We live in a time when “modern” (or “postmodern”, if you prefer to distinguish the digital from the kind that preceded its advent) technology has become ubiquitous, or rather, more accurately, when technical devices as manifestation of technology, have become omnipresent. Some, in fact most, people revel in it; others, execrated by the former technophiles as Luddites, lament it. But whatever stance one adopts towards it, you cannot escape it — at least not without withdrawing to one of the increasingly rare “wild” places left on Earth, and even then you’re probably going to require a technical apparatus of some kind to get there.

What interests me here is Dan Brown‘s latest book, Origin (2017), which pits technology against religion, the latter of which has been a recurrent theme in Brown’s work — for instance in Angels and Demons (2000) and The Da Vinci Code (2003), while science and technology also feature prominently in some of them, including Digital Fortress (1998) and Inferno (2013 ). What makes Origin special is Brown’s uncanny ability to home in on something that Martin Heidegger wrote about in the 1930s, but which Brown explores in a totally different manner, namely the tension between religion and science/technology.

Heidegger noted that the Christian middle ages were “theocentric”, that is, all questions were based on the unquestioned assumption that God created everything under the sun (and the sun, too), and therefore questions like the proper relations between reason and faith, or between the state and the church, were approached by considering these in the light of the primacy of God as supreme reality. Since the European Renaissance through early modernity to the late modernity of today, conceptions of primary reality have changed from a mechanistic conception (as a machine), through one where the biological supplanted the mechanistic (due to evolutionary theory), and while this is still adhered to in complexified form today — where the physical and the biological are “thought together” — the contemporary ontological emphasis is undoubtedly on technologically accessible reality as “digital”.

People might think me crazy for taking Brown — a popular thriller-writer — seriously regarding this theme of digital technology, but just as Inferno was far more than a thriller, so, too, Origin focuses squarely on what is one of the most topical confrontations of our time, that between science/technology and religion. Ultimately, however, it is his prognostication concerning technology that seems to me to be the more significant, though.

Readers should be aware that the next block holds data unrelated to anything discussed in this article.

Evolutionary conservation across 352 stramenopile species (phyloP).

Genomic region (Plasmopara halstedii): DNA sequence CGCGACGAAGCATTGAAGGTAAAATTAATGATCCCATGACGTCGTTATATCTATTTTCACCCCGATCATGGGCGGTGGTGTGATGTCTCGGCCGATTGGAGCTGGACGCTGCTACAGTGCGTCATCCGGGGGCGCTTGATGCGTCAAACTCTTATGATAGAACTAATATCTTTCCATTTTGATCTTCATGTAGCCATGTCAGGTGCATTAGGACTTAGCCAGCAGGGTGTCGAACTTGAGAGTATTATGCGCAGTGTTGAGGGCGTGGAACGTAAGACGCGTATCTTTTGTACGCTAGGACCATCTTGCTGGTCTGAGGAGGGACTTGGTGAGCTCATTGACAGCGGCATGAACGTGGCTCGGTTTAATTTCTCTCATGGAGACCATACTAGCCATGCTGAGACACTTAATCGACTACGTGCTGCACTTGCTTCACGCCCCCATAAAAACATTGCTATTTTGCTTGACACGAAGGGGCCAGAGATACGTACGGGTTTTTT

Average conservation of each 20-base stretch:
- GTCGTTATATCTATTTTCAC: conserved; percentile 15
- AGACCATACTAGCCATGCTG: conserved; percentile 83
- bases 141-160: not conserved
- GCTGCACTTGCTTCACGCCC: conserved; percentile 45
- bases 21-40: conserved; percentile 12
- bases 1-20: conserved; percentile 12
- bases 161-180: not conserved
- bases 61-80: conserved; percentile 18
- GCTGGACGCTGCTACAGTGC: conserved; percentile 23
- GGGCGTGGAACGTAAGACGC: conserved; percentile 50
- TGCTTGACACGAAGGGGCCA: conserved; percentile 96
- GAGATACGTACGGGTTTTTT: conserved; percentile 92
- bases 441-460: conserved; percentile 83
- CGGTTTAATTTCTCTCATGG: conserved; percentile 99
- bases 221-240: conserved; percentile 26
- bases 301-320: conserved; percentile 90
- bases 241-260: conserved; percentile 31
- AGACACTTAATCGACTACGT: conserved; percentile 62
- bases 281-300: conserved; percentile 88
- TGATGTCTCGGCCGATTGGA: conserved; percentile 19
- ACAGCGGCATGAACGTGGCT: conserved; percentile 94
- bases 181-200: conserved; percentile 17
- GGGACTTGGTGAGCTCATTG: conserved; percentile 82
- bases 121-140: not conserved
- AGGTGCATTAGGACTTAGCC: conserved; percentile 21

In the book, a friend of the Harvard symbologist, Robert Langdon — futurist and computer scientist supreme, Edmond Kirsch — invites his erstwhile mentor, Langdon, to attend a presentation event at the Bilbao Guggenheim, an architectural marvel designed by deconstructionist architect, Frank Gehry. As always, Brown’s evocative description of the building and its artistic treasures — against the backdrop of which the riveting action unfolds — surpasses that found in most art-historical books. Kirsch’s dramatic presentation, which concerns answering the twin questions, “Where do we come from?” and “Where are we going?” promises to instantiate a new chapter in the technological development of society. It is catastrophically interrupted when an assassin kills the futurist before he can get to the crux of his speech.

Determined to reveal the rest of Kirsch’s epoch-making breakthrough, Langdon, accompanied by the future queen of Spain and director of the Bilbao Museum, Ambra Vidal, as well as — virtually — by “Winston” (a prodigiously advanced artificial intelligence constructed by Kirsch, who guides them through Langdon’s mobile phone), sets off to Kirsch’s apartment in Barcelona to find the recording of his revelatory presentation and share it with the world. This apartment turns out to be nothing less than the top storey of one of Antoni Gaudi’s famous apartment blocks, the Casa Milá, and again Brown’s description is mouthwatering, even to someone who has visited this magnificent building.